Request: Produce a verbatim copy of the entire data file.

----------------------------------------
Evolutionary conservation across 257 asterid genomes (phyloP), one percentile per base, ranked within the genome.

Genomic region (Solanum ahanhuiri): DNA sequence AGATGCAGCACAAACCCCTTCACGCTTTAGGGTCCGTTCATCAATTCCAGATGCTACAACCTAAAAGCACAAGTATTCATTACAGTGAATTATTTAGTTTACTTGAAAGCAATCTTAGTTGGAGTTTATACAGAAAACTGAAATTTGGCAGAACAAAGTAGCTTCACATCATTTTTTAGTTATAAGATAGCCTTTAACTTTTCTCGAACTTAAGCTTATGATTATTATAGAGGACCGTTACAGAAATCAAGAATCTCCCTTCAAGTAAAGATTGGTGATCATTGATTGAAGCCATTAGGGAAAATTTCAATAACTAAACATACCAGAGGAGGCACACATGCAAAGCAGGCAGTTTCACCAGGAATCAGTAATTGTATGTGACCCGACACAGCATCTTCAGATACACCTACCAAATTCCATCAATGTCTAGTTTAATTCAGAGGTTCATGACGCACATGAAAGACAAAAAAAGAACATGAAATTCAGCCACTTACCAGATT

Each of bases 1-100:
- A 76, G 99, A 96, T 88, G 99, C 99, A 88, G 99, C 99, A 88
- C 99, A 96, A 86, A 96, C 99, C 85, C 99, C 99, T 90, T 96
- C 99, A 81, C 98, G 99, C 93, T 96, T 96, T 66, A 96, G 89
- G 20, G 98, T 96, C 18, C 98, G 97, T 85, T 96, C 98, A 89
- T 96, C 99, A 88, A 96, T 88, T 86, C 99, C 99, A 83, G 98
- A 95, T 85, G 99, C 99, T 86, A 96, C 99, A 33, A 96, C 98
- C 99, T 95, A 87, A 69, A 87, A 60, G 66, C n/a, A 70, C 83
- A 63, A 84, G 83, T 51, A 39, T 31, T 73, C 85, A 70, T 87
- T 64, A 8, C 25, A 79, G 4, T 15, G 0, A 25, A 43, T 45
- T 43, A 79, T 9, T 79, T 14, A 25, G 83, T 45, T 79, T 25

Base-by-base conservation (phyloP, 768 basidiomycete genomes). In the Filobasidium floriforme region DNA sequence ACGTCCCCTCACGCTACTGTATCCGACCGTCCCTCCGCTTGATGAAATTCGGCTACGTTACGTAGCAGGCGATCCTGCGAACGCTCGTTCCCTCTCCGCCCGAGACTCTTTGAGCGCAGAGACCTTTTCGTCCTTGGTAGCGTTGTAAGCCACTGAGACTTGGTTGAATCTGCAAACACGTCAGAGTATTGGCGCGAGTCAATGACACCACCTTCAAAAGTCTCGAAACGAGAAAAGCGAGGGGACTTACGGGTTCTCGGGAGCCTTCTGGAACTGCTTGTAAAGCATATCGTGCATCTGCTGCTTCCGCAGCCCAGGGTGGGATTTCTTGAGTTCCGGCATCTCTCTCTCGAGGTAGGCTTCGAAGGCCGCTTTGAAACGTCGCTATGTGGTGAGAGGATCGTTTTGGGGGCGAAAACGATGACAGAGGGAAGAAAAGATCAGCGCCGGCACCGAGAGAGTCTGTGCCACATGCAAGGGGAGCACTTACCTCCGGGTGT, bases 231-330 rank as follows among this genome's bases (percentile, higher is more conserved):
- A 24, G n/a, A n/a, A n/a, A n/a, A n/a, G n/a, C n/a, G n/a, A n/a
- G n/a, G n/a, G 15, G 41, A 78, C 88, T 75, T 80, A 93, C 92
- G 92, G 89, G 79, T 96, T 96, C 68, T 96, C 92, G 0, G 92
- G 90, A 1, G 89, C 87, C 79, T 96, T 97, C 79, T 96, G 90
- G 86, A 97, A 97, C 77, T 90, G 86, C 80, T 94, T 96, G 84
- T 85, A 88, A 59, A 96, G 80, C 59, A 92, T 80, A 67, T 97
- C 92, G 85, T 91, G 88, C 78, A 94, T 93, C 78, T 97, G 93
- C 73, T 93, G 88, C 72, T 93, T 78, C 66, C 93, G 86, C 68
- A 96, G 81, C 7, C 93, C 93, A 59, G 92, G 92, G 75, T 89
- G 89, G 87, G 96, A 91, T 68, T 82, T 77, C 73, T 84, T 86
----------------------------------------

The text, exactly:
Evolutionary conservation across 257 asterid genomes (phyloP), one percentile per base, ranked within the genome.

Genomic region (Solanum ahanhuiri): DNA sequence AGATGCAGCACAAACCCCTTCACGCTTTAGGGTCCGTTCATCAATTCCAGATGCTACAACCTAAAAGCACAAGTATTCATTACAGTGAATTATTTAGTTTACTTGAAAGCAATCTTAGTTGGAGTTTATACAGAAAACTGAAATTTGGCAGAACAAAGTAGCTTCACATCATTTTTTAGTTATAAGATAGCCTTTAACTTTTCTCGAACTTAAGCTTATGATTATTATAGAGGACCGTTACAGAAATCAAGAATCTCCCTTCAAGTAAAGATTGGTGATCATTGATTGAAGCCATTAGGGAAAATTTCAATAACTAAACATACCAGAGGAGGCACACATGCAAAGCAGGCAGTTTCACCAGGAATCAGTAATTGTATGTGACCCGACACAGCATCTTCAGATACACCTACCAAATTCCATCAATGTCTAGTTTAATTCAGAGGTTCATGACGCACATGAAAGACAAAAAAAGAACATGAAATTCAGCCACTTACCAGATT

Each of bases 1-100:
- A 76, G 99, A 96, T 88, G 99, C 99, A 88, G 99, C 99, A 88
- C 99, A 96, A 86, A 96, C 99, C 85, C 99, C 99, T 90, T 96
- C 99, A 81, C 98, G 99, C 93, T 96, T 96, T 66, A 96, G 89
- G 20, G 98, T 96, C 18, C 98, G 97, T 85, T 96, C 98, A 89
- T 96, C 99, A 88, A 96, T 88, T 86, C 99, C 99, A 83, G 98
- A 95, T 85, G 99, C 99, T 86, A 96, C 99, A 33, A 96, C 98
- C 99, T 95, A 87, A 69, A 87, A 60, G 66, C n/a, A 70, C 83
- A 63, A 84, G 83, T 51, A 39, T 31, T 73, C 85, A 70, T 87
- T 64, A 8, C 25, A 79, G 4, T 15, G 0, A 25, A 43, T 45
- T 43, A 79, T 9, T 79, T 14, A 25, G 83, T 45, T 79, T 25

Base-by-base conservation (phyloP, 768 basidiomycete genomes). In the Filobasidium floriforme region DNA sequence ACGTCCCCTCACGCTACTGTATCCGACCGTCCCTCCGCTTGATGAAATTCGGCTACGTTACGTAGCAGGCGATCCTGCGAACGCTCGTTCCCTCTCCGCCCGAGACTCTTTGAGCGCAGAGACCTTTTCGTCCTTGGTAGCGTTGTAAGCCACTGAGACTTGGTTGAATCTGCAAACACGTCAGAGTATTGGCGCGAGTCAATGACACCACCTTCAAAAGTCTCGAAACGAGAAAAGCGAGGGGACTTACGGGTTCTCGGGAGCCTTCTGGAACTGCTTGTAAAGCATATCGTGCATCTGCTGCTTCCGCAGCCCAGGGTGGGATTTCTTGAGTTCCGGCATCTCTCTCTCGAGGTAGGCTTCGAAGGCCGCTTTGAAACGTCGCTATGTGGTGAGAGGATCGTTTTGGGGGCGAAAACGATGACAGAGGGAAGAAAAGATCAGCGCCGGCACCGAGAGAGTCTGTGCCACATGCAAGGGGAGCACTTACCTCCGGGTGT, bases 231-330 rank as follows among this genome's bases (percentile, higher is more conserved):
- A 24, G n/a, A n/a, A n/a, A n/a, A n/a, G n/a, C n/a, G n/a, A n/a
- G n/a, G n/a, G 15, G 41, A 78, C 88, T 75, T 80, A 93, C 92
- G 92, G 89, G 79, T 96, T 96, C 68, T 96, C 92, G 0, G 92
- G 90, A 1, G 89, C 87, C 79, T 96, T 97, C 79, T 96, G 90
- G 86, A 97, A 97, C 77, T 90, G 86, C 80, T 94, T 96, G 84
- T 85, A 88, A 59, A 96, G 80, C 59, A 92, T 80, A 67, T 97
- C 92, G 85, T 91, G 88, C 78, A 94, T 93, C 78, T 97, G 93
- C 73, T 93, G 88, C 72, T 93, T 78, C 66, C 93, G 86, C 68
- A 96, G 81, C 7, C 93, C 93, A 59, G 92, G 92, G 75, T 89
- G 89, G 87, G 96, A 91, T 68, T 82, T 77, C 73, T 84, T 86